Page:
At MMIWG hearings, translating stories of loss and heartache takes its toll
'When they cry, the emotions come through, and I have to keep myself together,' Inuk translator says
There are times when, as much as she tries, Suzie Napayok can't help herself. Her voice quivers, a tear rolls down her cheek.
After years of dealing in the dry language of government and business, Napayok now has a very different job: relaying the harrowing stories of loss at the national inquiry into missing and murdered Indigenous women and girls.
Napayok, fluent in English and Inuktitut, is part of a team of translators on hand during the hearings in Montreal.
In a single day, she helped tell the complex, tragic story of an Inuk woman whose sister went missing in Montreal in October 1994. The woman, Alacie Nowrakudluk, was found in the St. Lawrence River two weeks later.
The family still doesn't know what happened.
She also translated the words of Rebecca Jones, a survivor of domestic abuse in Coral Harbour, Nunavut, now living in Ottawa, who spoke passionately about the need for more services in remote communities.
Later, she assisted a panel of Inuit women recounting stories of violence, alcoholism and abuse.
"When they cry, the emotions come through, and I have to keep myself together, and I have to sound like I'm doing this for a professional job," Napayok said in an interview during a break this week.
"It's hard to stay together, but you have to. You have to relay the message exactly as it's being expressed."
To translate, Napayok sits in a small, darkened booth at the back of the conference room inside Montreal's Hotel Bonaventure, where the inquiry is being held, quietly speaking into a microphone.
Anyone requiring translation can hear her wispy voice — which breaks at times after so much talking — through the headsets provided.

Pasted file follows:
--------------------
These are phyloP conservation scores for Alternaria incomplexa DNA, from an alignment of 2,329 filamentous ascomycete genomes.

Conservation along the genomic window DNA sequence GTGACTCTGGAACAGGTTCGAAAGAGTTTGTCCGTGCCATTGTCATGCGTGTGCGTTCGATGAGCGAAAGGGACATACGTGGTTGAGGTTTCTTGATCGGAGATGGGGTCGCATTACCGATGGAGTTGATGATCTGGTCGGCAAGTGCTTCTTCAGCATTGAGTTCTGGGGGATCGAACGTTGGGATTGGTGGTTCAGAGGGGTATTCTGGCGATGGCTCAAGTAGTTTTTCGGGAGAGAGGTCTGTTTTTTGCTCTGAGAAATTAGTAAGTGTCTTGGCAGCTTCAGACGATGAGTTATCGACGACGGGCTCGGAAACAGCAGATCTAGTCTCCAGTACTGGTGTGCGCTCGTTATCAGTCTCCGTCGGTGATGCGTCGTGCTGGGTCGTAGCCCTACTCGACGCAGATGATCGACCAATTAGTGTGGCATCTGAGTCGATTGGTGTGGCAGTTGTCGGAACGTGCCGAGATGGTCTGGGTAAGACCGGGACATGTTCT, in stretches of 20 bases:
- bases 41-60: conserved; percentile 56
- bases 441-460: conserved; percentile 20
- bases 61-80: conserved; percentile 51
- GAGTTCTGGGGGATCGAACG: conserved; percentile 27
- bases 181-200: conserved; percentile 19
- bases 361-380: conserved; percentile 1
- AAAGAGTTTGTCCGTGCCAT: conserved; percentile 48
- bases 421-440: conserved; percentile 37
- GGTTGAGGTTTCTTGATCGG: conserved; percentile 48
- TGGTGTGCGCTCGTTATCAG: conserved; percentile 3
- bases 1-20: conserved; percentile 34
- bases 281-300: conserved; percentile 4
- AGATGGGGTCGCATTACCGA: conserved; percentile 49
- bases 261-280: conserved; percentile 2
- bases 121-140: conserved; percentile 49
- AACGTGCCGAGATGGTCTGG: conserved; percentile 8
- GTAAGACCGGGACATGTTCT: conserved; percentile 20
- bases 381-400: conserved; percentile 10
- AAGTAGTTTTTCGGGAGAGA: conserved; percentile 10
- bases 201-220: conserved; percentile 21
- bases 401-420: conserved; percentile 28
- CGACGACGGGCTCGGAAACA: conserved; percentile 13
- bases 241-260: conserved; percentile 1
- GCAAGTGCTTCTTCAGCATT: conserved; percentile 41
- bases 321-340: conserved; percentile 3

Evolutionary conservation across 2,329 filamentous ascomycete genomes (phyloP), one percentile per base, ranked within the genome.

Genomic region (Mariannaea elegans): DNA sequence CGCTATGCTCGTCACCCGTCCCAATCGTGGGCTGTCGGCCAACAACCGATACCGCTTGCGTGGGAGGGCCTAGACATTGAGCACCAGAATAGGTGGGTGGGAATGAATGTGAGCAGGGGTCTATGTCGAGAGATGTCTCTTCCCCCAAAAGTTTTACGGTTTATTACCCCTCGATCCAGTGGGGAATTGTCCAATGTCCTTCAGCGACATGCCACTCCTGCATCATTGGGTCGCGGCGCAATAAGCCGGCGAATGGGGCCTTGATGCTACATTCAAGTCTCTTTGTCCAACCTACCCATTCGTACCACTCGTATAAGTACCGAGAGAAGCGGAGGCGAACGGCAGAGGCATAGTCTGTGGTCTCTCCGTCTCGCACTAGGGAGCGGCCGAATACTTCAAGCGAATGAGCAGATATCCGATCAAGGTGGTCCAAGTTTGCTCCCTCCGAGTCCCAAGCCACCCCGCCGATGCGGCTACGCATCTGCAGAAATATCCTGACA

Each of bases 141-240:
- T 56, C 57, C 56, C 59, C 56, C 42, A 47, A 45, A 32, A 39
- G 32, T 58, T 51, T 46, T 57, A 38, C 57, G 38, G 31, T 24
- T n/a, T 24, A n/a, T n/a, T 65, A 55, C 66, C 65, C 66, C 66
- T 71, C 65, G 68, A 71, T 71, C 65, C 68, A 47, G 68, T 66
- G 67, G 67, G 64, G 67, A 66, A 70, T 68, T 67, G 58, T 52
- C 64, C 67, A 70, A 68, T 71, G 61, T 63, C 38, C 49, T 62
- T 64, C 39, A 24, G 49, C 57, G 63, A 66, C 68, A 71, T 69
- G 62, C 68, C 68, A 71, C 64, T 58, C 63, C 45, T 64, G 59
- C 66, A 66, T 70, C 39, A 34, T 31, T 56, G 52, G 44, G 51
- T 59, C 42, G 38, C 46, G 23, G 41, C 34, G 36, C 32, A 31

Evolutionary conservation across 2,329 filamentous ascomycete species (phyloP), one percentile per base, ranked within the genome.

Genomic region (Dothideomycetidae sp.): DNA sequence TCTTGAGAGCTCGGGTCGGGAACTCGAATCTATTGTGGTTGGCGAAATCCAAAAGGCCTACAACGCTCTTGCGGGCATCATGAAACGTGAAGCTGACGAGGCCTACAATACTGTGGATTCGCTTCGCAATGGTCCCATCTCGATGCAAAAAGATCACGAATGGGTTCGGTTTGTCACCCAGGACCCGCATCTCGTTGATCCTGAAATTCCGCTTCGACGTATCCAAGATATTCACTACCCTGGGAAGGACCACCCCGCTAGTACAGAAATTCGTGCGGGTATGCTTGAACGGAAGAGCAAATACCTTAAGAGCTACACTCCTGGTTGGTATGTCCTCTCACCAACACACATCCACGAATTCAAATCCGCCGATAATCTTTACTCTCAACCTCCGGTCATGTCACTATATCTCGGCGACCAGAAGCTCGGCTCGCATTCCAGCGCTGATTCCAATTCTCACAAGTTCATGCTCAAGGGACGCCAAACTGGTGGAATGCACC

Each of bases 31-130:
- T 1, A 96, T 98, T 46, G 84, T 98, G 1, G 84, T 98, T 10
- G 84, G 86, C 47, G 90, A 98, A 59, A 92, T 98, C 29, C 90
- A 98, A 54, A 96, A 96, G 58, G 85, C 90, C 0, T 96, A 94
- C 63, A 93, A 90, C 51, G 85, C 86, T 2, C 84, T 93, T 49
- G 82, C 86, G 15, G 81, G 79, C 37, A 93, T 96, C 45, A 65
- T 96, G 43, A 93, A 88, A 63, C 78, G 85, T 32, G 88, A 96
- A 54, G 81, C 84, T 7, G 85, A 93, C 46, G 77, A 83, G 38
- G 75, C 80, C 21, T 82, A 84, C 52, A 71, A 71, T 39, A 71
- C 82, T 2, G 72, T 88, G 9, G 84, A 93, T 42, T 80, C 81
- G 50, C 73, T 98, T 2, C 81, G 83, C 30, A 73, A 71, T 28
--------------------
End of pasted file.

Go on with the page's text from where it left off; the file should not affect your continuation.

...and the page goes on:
'They don't cry over nothing'
Napayok was born to a white father, who worked for the Hudson's Bay Company ("of all things," she says), who was adopted by an Inuit family.
Her mother was a member of the Curley Clan, an influential family in Canada's North. Her uncle, Tagak Curley, is considered one of the founders of Nunavut.
Like many Inuit people, she was forced to attend a residential school. But she emerged, she said, with a strong understanding of both English and Inuktitut.
For years, she worked as a translator in Nunavut and Yellowknife, where she still lives. More recently, she travelled to Winnipeg and Rankin Inlet for the inquiry.
Testimony from survivors or families can often run longer than two hours. Interpreting it, she said, can be draining.
The hearings in Montreal ended on Friday, after testimony from about 70 people in both public and private over the past week. The inquiry recently asked for a two-year extension, which would extend its mandate to Dec. 31, 2020.
Next week, the inquiry makes its way to Churchill, Man.
Napayok isn't sure when she will be working again — but she sees it as a kind of duty.
"I see it as something I need to do, to help my people. It's my job to make sure their voices are heard properly. Inuit are really quite powerful. They don't cry over nothing," Napayok said.
Richness in language
Some ideas are more difficult to translate than others.
In Inuktitut, for instance, there are specific words to describe an older sister and a younger sister, or an aunt on a mother or father's side of the family.
Often times, people testifying would begin in English or French and then, in the most emotional moments, revert to their mother tongue.
"The really deep emotion is best articulated in a person's mother tongue. Sometimes the technical stuff is easier in English, because that's the interactions they had with police, or the coroner," said Qajaq Robinson, one of the inquiry commissioners, who is also fluent in both Inuktitut and English.
Robinson said allowing witnesses to speak in their own language has been crucial to understanding the depth of a person's story.
"The richness in their own language is really, really key."
There is, Napayok noted, a term in Inuktitut for the word inquiry.
It translates directly as "seeking where the truth ends and the non-truth begins. There's a fine line," she said.
"The people in search of that line are called 'the fine-line seekers."
More from the inquiry: